Technical Manual of Blood Components Preparation Bibekananda Mukherjee
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IntroductionChapter 1

In this world there is still no alternative of human blood. Scientist still cannot succeed in preparing synthetic blood or artificial blood. The amount of blood in a human body varies, depending on factors such as age, sex, overall health and even where a person lives. Scientists estimate the volume of blood in human body to be approximately 7% of body weight. An average person has 5–6 liters of blood in the body. Blood is the fluid circulating the heart, arteries, capillaries, and veins; carrying nutrients and oxygen to body cells, and removing waste products and carbon dioxide. So human beings are to be treated by only human blood. Today human blood is transfused in several ways and acts as medicine for treating a number of diseases. Components in a unit of whole blood include red blood cells, white blood cells, plasma, and platelets. Human blood consists of 55% plasma, 45% RBC, 0.1% WBC, and 0.17% platelets (See Fig. 2.1).
What is Better—Whole Blood or Components?
In our body there is 60–80 mL blood/kg of body weight. From this 16 mL is reserved. For donating of blood, the international prescribed standards says that a healthy person donates 8 mL/kg body weight of blood. Blood bags are available only in 350 mL and 450 mL size. So a 2person whose weight is above 45 kg can donate only 350 mL of blood, when the person whose weight is above 55 kg can donate 450 mL of blood. Whole blood is commonly obtained through blood donation and can be transfused directly or broken down into blood components that can be transfused separately.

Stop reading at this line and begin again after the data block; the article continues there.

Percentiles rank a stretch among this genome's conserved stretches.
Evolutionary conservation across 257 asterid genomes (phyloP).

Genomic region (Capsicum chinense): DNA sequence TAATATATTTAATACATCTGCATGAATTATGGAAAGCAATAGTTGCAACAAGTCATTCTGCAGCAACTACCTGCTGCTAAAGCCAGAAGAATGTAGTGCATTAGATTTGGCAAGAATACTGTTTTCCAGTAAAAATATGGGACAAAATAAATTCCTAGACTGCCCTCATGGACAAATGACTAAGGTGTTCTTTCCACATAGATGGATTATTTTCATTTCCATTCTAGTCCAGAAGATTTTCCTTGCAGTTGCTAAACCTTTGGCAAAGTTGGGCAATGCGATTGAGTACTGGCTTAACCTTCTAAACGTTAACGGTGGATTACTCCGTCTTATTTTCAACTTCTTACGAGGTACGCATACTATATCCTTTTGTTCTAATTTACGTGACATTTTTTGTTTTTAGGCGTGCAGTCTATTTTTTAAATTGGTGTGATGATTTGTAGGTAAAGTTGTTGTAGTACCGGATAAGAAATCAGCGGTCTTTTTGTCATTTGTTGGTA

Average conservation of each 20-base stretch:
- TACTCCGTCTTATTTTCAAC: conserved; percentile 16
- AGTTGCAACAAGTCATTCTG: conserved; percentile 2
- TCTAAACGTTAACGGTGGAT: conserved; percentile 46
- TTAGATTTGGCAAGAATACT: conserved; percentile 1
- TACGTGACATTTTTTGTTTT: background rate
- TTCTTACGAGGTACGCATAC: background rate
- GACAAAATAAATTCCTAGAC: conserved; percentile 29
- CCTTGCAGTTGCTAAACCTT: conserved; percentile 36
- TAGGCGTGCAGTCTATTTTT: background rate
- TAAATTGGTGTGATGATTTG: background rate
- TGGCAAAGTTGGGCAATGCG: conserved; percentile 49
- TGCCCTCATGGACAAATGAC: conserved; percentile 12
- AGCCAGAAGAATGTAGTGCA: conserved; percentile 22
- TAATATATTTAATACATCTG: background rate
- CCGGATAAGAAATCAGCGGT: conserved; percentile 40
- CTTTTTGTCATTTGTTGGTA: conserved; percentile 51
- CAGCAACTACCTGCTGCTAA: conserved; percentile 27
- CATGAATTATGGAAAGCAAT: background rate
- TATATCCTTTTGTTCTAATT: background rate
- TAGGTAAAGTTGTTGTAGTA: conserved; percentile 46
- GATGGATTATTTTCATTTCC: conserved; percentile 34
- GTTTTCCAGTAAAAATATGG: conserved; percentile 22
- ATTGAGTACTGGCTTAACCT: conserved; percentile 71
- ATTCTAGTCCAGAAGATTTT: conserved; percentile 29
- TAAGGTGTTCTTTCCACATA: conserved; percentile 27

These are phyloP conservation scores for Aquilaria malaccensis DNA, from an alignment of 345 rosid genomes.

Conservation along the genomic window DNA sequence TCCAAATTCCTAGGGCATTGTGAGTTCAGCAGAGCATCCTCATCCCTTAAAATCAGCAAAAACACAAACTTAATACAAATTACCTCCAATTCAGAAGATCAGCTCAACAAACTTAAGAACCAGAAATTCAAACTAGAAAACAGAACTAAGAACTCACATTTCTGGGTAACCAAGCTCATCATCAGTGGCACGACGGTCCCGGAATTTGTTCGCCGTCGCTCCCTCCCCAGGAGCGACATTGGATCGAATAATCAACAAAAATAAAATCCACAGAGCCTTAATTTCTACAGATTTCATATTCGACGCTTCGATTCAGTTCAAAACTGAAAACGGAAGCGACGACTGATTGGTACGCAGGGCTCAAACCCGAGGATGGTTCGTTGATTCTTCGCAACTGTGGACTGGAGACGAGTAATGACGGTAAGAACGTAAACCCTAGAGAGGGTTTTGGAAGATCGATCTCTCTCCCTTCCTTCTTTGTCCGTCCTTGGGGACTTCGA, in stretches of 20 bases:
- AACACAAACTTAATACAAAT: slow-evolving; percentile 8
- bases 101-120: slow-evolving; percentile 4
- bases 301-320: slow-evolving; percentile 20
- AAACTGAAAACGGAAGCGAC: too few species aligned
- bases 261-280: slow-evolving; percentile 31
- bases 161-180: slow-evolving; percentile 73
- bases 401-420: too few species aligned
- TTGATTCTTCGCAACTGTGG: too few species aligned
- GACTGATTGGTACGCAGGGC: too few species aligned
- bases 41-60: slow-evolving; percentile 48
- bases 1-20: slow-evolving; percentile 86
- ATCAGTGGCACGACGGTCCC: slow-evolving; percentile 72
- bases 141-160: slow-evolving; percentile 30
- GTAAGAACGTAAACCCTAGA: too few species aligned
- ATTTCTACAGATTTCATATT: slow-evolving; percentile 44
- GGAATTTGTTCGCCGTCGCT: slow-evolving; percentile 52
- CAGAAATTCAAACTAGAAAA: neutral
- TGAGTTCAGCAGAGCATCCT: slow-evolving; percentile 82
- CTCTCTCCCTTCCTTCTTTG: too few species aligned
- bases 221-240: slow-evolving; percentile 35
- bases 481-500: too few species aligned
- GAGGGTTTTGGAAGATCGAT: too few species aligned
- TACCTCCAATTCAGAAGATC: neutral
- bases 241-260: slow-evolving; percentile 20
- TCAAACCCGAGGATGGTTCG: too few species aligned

Two methods are applied for preparation of components. One is the apheresis methodology, where a particular component is harvested from the donor by an automated machine. And another is whole blood collected from a healthy donor by aseptic means. Each whole blood is then processed to prepare various components.
With the availability of blood component preparation methodology now more than one patient is benefited from a unit of whole blood. For example the packed red blood cell can be transfused to thalassemia patients and the plasma and platelet can be issued to patients suffering from coagulopathy and dengue respectively. For thrombocytopenia cases platelets concentrate is more beneficial. Such patient should always receive a complete hemostatic dose of platelet which may comprise of 4–6 units platelet concentrates as per body weight. Blood banking involves collection, preparation, storage, and issue of blood and blood components after compatibility testing.